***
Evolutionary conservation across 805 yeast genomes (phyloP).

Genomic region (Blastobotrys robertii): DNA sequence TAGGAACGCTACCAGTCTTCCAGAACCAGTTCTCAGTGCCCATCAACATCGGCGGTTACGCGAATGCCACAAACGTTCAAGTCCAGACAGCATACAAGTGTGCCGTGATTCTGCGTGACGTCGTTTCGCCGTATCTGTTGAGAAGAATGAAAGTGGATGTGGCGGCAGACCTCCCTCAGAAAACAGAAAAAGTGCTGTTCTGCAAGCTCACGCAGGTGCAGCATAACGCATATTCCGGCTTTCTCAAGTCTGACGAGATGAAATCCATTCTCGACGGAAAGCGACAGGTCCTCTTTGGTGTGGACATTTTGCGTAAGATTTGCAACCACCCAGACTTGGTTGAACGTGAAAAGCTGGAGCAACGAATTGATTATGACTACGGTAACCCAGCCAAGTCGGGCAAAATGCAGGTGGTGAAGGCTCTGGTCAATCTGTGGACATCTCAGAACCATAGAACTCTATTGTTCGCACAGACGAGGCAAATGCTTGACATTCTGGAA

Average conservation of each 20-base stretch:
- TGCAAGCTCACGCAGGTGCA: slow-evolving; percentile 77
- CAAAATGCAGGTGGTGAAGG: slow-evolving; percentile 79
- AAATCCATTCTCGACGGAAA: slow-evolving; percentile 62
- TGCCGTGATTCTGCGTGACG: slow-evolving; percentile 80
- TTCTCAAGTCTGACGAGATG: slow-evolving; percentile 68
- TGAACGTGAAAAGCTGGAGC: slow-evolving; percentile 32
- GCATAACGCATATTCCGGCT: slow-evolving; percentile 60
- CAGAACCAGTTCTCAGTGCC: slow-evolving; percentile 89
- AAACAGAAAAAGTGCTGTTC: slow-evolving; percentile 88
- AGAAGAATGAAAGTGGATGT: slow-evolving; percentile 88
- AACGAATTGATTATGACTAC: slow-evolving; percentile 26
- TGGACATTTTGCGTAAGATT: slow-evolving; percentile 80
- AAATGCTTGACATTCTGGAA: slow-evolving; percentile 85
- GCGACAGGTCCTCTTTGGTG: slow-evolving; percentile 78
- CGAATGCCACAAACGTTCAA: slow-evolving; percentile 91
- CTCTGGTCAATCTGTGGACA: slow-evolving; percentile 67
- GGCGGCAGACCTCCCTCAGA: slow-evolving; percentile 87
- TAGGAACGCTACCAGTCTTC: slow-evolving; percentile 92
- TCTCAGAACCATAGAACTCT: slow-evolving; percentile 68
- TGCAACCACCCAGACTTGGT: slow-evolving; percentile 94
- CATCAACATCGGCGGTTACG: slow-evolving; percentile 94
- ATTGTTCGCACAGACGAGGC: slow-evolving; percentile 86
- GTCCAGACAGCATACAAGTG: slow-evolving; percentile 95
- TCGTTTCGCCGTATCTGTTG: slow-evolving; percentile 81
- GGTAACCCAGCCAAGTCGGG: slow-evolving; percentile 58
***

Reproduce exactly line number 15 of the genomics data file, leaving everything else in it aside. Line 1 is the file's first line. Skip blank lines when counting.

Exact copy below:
- TGGACATTTTGCGTAAGATT: slow-evolving; percentile 80